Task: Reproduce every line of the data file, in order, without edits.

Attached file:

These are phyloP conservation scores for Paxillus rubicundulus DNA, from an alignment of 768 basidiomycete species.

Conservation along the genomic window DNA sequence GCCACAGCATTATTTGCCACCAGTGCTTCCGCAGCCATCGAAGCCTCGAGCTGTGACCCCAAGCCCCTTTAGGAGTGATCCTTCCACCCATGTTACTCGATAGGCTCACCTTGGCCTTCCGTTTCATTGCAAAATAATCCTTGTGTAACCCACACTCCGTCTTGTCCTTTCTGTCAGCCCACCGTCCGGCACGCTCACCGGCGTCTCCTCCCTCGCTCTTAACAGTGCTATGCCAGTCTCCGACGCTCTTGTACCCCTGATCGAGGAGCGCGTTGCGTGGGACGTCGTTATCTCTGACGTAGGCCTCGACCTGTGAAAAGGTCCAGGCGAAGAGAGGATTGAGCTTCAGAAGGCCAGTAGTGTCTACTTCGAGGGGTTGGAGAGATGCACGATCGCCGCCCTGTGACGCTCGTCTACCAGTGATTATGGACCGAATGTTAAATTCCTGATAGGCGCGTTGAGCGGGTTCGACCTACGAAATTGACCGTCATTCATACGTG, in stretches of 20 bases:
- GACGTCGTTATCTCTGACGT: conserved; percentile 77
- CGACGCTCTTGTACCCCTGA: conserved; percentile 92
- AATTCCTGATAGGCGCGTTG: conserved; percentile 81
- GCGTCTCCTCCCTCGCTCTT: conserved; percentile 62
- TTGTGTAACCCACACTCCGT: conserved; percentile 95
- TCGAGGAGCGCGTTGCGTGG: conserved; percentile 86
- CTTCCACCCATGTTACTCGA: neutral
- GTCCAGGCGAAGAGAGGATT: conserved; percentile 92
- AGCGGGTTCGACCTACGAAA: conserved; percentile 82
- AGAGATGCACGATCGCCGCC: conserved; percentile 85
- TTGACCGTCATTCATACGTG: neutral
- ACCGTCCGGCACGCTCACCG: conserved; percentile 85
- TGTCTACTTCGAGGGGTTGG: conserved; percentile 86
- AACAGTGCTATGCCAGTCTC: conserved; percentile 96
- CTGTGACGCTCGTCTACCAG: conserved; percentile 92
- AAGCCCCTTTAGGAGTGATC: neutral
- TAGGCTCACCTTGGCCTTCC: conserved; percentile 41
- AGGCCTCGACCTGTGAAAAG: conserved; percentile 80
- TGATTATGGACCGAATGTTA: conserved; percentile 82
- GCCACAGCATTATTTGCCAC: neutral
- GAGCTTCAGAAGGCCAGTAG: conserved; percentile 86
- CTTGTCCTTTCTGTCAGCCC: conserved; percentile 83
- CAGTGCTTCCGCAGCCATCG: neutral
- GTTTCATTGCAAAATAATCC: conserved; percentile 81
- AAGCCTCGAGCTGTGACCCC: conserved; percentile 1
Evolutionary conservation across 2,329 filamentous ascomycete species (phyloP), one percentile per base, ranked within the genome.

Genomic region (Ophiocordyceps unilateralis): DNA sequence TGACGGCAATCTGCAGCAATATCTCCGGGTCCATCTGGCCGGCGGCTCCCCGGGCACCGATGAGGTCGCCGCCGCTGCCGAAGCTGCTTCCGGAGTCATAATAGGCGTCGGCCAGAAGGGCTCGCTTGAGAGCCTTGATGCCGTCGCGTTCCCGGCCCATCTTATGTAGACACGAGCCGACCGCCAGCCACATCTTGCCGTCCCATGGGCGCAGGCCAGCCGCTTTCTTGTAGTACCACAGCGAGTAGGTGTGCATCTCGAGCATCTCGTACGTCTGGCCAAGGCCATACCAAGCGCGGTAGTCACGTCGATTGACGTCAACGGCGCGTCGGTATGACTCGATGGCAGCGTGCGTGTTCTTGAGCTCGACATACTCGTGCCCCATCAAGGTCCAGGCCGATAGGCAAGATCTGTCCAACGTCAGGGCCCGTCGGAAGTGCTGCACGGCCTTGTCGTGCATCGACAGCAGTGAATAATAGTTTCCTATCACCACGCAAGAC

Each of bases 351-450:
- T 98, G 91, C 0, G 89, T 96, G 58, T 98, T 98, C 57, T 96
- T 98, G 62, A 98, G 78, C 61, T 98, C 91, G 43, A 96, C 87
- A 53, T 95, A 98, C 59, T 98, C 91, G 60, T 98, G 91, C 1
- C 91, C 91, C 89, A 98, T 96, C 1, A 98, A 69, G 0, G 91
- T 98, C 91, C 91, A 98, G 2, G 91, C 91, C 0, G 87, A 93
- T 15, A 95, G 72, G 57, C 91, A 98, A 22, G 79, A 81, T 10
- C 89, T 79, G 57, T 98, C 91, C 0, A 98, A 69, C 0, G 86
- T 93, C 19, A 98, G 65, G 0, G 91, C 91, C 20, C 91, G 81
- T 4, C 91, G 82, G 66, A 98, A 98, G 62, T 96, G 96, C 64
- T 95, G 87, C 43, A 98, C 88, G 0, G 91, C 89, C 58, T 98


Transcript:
These are phyloP conservation scores for Paxillus rubicundulus DNA, from an alignment of 768 basidiomycete species.

Conservation along the genomic window DNA sequence GCCACAGCATTATTTGCCACCAGTGCTTCCGCAGCCATCGAAGCCTCGAGCTGTGACCCCAAGCCCCTTTAGGAGTGATCCTTCCACCCATGTTACTCGATAGGCTCACCTTGGCCTTCCGTTTCATTGCAAAATAATCCTTGTGTAACCCACACTCCGTCTTGTCCTTTCTGTCAGCCCACCGTCCGGCACGCTCACCGGCGTCTCCTCCCTCGCTCTTAACAGTGCTATGCCAGTCTCCGACGCTCTTGTACCCCTGATCGAGGAGCGCGTTGCGTGGGACGTCGTTATCTCTGACGTAGGCCTCGACCTGTGAAAAGGTCCAGGCGAAGAGAGGATTGAGCTTCAGAAGGCCAGTAGTGTCTACTTCGAGGGGTTGGAGAGATGCACGATCGCCGCCCTGTGACGCTCGTCTACCAGTGATTATGGACCGAATGTTAAATTCCTGATAGGCGCGTTGAGCGGGTTCGACCTACGAAATTGACCGTCATTCATACGTG, in stretches of 20 bases:
- GACGTCGTTATCTCTGACGT: conserved; percentile 77
- CGACGCTCTTGTACCCCTGA: conserved; percentile 92
- AATTCCTGATAGGCGCGTTG: conserved; percentile 81
- GCGTCTCCTCCCTCGCTCTT: conserved; percentile 62
- TTGTGTAACCCACACTCCGT: conserved; percentile 95
- TCGAGGAGCGCGTTGCGTGG: conserved; percentile 86
- CTTCCACCCATGTTACTCGA: neutral
- GTCCAGGCGAAGAGAGGATT: conserved; percentile 92
- AGCGGGTTCGACCTACGAAA: conserved; percentile 82
- AGAGATGCACGATCGCCGCC: conserved; percentile 85
- TTGACCGTCATTCATACGTG: neutral
- ACCGTCCGGCACGCTCACCG: conserved; percentile 85
- TGTCTACTTCGAGGGGTTGG: conserved; percentile 86
- AACAGTGCTATGCCAGTCTC: conserved; percentile 96
- CTGTGACGCTCGTCTACCAG: conserved; percentile 92
- AAGCCCCTTTAGGAGTGATC: neutral
- TAGGCTCACCTTGGCCTTCC: conserved; percentile 41
- AGGCCTCGACCTGTGAAAAG: conserved; percentile 80
- TGATTATGGACCGAATGTTA: conserved; percentile 82
- GCCACAGCATTATTTGCCAC: neutral
- GAGCTTCAGAAGGCCAGTAG: conserved; percentile 86
- CTTGTCCTTTCTGTCAGCCC: conserved; percentile 83
- CAGTGCTTCCGCAGCCATCG: neutral
- GTTTCATTGCAAAATAATCC: conserved; percentile 81
- AAGCCTCGAGCTGTGACCCC: conserved; percentile 1
Evolutionary conservation across 2,329 filamentous ascomycete species (phyloP), one percentile per base, ranked within the genome.

Genomic region (Ophiocordyceps unilateralis): DNA sequence TGACGGCAATCTGCAGCAATATCTCCGGGTCCATCTGGCCGGCGGCTCCCCGGGCACCGATGAGGTCGCCGCCGCTGCCGAAGCTGCTTCCGGAGTCATAATAGGCGTCGGCCAGAAGGGCTCGCTTGAGAGCCTTGATGCCGTCGCGTTCCCGGCCCATCTTATGTAGACACGAGCCGACCGCCAGCCACATCTTGCCGTCCCATGGGCGCAGGCCAGCCGCTTTCTTGTAGTACCACAGCGAGTAGGTGTGCATCTCGAGCATCTCGTACGTCTGGCCAAGGCCATACCAAGCGCGGTAGTCACGTCGATTGACGTCAACGGCGCGTCGGTATGACTCGATGGCAGCGTGCGTGTTCTTGAGCTCGACATACTCGTGCCCCATCAAGGTCCAGGCCGATAGGCAAGATCTGTCCAACGTCAGGGCCCGTCGGAAGTGCTGCACGGCCTTGTCGTGCATCGACAGCAGTGAATAATAGTTTCCTATCACCACGCAAGAC

Each of bases 351-450:
- T 98, G 91, C 0, G 89, T 96, G 58, T 98, T 98, C 57, T 96
- T 98, G 62, A 98, G 78, C 61, T 98, C 91, G 43, A 96, C 87
- A 53, T 95, A 98, C 59, T 98, C 91, G 60, T 98, G 91, C 1
- C 91, C 91, C 89, A 98, T 96, C 1, A 98, A 69, G 0, G 91
- T 98, C 91, C 91, A 98, G 2, G 91, C 91, C 0, G 87, A 93
- T 15, A 95, G 72, G 57, C 91, A 98, A 22, G 79, A 81, T 10
- C 89, T 79, G 57, T 98, C 91, C 0, A 98, A 69, C 0, G 86
- T 93, C 19, A 98, G 65, G 0, G 91, C 91, C 20, C 91, G 81
- T 4, C 91, G 82, G 66, A 98, A 98, G 62, T 96, G 96, C 64
- T 95, G 87, C 43, A 98, C 88, G 0, G 91, C 89, C 58, T 98